By the time the second flight was ready to take off there were 52 people aboard, including 11 children. Several were in family groups. The last to board were a couple, Hans and Diana Hansen, who were off on the first leg of a holiday jaunt to South Africa. The only seats left were in the tail and they took them.

What neither they nor the passengers and crew of RH825 knew was that there was a group of rebels attached to Joshua Nkomo’s Zimbabwe People’s Revolutionary Army (Zipra) in the Matusadona Hills near Kariba. They were armed with heat-seeking missiles, and were waiting for the opportunity to shoot an aircraft down.

For reasons that are unclear, they either ignored the first flight, RH827, or fired and missed. But half an hour later and flying at a height of 1 600 metres, RH825 was heading straight towards their position. The missile struck the wheel bay near the edge of engine number three’s exhaust. It was 5.12pm.

Immediately First Officer Garth Beaumont radioed: “825 mayday, mayday 825, I have lost both starboard motors. We’re going in.”

Pilot John Hood spotted an old cotton field, relatively flat, and headed for it. But a drooping wingtip snagged a couple of tall trees, and then the aircraft crashed into a donga bisecting the field and caught fire.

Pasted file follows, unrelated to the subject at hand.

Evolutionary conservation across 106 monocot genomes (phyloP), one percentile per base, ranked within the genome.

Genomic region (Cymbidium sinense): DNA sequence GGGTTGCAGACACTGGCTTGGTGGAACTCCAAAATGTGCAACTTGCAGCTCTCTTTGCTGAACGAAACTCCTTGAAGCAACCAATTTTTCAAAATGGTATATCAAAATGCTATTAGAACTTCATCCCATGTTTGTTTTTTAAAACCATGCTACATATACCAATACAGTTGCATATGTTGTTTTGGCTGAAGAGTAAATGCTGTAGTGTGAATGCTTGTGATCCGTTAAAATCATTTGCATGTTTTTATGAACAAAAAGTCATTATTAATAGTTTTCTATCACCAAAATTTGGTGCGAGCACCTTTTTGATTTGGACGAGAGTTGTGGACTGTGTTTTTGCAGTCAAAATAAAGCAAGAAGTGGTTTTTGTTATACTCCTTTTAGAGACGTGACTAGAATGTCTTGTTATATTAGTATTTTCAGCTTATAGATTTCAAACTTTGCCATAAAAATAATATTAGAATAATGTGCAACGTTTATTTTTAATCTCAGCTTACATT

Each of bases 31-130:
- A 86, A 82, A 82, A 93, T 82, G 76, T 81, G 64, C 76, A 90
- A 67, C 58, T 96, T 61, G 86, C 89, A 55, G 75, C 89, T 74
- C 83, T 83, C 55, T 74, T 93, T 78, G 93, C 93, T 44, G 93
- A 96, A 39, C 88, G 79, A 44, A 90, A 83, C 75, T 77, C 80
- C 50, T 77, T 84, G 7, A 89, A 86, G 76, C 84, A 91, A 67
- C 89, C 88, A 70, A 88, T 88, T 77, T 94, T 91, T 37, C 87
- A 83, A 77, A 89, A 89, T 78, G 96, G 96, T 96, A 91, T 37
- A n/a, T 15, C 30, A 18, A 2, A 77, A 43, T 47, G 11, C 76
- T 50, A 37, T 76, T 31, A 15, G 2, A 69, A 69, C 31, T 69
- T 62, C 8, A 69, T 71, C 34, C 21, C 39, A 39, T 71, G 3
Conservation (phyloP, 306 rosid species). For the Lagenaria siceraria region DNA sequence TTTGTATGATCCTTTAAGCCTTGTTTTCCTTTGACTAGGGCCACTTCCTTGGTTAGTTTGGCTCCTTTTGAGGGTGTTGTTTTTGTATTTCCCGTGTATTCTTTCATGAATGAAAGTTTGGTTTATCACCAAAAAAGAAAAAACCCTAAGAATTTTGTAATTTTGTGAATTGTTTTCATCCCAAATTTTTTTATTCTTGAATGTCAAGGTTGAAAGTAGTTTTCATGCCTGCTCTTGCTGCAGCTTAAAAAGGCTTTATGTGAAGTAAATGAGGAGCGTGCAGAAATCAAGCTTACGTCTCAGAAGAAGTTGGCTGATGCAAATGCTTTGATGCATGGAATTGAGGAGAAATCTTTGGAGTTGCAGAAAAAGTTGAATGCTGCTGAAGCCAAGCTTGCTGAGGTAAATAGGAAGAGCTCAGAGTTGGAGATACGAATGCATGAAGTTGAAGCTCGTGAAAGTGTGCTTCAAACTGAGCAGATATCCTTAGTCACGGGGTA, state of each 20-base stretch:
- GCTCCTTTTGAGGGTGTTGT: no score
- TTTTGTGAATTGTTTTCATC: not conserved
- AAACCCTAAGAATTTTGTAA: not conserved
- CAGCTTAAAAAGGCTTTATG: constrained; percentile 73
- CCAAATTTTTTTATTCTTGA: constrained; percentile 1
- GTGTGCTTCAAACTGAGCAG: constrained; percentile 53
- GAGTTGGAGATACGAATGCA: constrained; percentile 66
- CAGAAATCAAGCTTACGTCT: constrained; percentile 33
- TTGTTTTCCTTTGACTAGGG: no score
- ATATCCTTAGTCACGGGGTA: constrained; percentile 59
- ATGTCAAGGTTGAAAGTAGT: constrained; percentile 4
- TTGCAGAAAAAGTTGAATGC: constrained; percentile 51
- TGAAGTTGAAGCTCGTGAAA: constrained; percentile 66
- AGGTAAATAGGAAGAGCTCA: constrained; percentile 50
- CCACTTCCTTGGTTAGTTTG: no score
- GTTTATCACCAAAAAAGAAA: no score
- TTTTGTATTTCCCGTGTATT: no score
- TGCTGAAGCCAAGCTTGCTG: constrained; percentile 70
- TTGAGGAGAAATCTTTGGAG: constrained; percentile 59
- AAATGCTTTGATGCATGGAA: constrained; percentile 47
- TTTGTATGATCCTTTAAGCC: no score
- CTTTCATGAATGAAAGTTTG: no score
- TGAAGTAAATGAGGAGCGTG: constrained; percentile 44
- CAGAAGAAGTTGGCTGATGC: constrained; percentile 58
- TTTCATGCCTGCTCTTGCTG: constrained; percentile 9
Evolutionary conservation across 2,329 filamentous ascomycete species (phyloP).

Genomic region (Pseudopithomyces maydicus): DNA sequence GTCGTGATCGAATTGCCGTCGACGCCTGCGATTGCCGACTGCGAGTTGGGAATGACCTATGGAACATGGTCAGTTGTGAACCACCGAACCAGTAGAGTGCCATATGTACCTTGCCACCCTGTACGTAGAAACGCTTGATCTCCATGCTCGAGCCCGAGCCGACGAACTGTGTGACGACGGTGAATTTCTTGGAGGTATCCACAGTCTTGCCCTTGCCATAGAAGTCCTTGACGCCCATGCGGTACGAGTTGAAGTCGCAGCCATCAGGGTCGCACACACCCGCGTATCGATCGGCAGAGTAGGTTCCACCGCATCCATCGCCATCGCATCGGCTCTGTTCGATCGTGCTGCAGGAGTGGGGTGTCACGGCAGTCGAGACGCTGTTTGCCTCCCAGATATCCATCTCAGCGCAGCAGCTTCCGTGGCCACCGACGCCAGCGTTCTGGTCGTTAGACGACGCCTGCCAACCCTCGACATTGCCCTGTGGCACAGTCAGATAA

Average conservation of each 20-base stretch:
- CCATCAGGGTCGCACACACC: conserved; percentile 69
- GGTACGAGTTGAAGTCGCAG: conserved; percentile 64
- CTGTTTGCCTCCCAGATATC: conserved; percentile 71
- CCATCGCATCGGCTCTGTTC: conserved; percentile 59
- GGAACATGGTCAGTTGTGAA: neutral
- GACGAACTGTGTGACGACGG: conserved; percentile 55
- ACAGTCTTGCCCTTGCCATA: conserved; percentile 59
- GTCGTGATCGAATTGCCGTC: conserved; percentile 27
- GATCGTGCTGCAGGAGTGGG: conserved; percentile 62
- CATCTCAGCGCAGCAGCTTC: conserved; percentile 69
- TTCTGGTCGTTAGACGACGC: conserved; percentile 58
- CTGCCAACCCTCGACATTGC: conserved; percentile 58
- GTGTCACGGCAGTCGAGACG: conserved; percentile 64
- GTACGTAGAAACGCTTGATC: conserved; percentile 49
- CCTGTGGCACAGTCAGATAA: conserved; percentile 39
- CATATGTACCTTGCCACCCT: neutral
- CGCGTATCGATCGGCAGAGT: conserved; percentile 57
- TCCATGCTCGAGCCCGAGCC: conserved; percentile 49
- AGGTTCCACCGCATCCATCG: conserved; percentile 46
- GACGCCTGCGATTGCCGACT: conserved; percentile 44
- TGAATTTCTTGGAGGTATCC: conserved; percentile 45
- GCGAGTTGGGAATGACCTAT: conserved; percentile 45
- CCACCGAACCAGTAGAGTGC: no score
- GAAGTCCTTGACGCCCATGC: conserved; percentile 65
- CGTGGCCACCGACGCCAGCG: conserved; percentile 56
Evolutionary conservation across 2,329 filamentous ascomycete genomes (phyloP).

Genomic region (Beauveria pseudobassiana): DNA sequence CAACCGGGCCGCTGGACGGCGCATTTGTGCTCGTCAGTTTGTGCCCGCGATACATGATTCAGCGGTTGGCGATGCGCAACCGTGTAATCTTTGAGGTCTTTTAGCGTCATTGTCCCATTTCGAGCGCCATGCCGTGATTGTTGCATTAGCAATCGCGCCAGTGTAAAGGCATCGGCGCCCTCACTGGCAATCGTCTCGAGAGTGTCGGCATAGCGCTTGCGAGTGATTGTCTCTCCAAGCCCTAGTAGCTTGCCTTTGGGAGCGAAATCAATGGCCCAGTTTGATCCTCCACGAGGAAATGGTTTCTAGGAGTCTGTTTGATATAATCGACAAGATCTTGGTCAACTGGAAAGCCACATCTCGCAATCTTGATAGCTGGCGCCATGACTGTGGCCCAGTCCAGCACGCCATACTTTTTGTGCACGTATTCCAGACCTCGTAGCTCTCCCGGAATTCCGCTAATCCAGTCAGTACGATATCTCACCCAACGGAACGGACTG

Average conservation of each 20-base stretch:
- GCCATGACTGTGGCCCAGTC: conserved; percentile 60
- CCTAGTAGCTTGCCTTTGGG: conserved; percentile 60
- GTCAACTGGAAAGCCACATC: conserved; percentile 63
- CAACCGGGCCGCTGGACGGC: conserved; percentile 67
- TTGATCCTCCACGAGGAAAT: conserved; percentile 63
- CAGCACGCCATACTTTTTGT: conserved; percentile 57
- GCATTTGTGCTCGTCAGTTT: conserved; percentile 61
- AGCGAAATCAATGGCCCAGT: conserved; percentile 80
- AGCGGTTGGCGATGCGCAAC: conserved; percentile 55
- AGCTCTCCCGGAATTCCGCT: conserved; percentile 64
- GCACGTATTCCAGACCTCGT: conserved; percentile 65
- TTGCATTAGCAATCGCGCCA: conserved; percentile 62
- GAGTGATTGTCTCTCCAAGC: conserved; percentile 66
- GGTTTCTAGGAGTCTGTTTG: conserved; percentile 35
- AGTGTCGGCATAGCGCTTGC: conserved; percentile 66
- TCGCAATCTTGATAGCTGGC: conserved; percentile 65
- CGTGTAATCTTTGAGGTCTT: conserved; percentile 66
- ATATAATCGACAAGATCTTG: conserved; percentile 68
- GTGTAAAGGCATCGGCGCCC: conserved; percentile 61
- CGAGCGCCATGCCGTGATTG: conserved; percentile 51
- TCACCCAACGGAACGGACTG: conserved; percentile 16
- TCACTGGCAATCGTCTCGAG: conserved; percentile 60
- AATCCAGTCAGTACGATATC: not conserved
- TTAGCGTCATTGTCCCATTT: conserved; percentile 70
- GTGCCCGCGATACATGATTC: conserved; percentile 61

Astonishingly, 18 people made their way out of the aircraft, although several were injured, some with broken bones. Five set off for a village they had spotted to find water, while Diana and Hans Hansen and another man went back to the aircraft to see if they could find anything that could serve as bandages and blankets. The other 10 huddled together. Within half an hour they were all dead, killed by a group of rebels who Pringle says could not have been those who shot the aircraft down, as they arrived at the crash site too quickly.

Pringle, who now lives in Cape Town, has interviewed some of the survivors and their families, as well as military and airline personnel and people who were involved in the search and rescue operations. He details how, even after the first crash, when everyone knew Zipra forces were operating in the area, aircraft in and out of Kariba made few changes to their schedules or flight paths.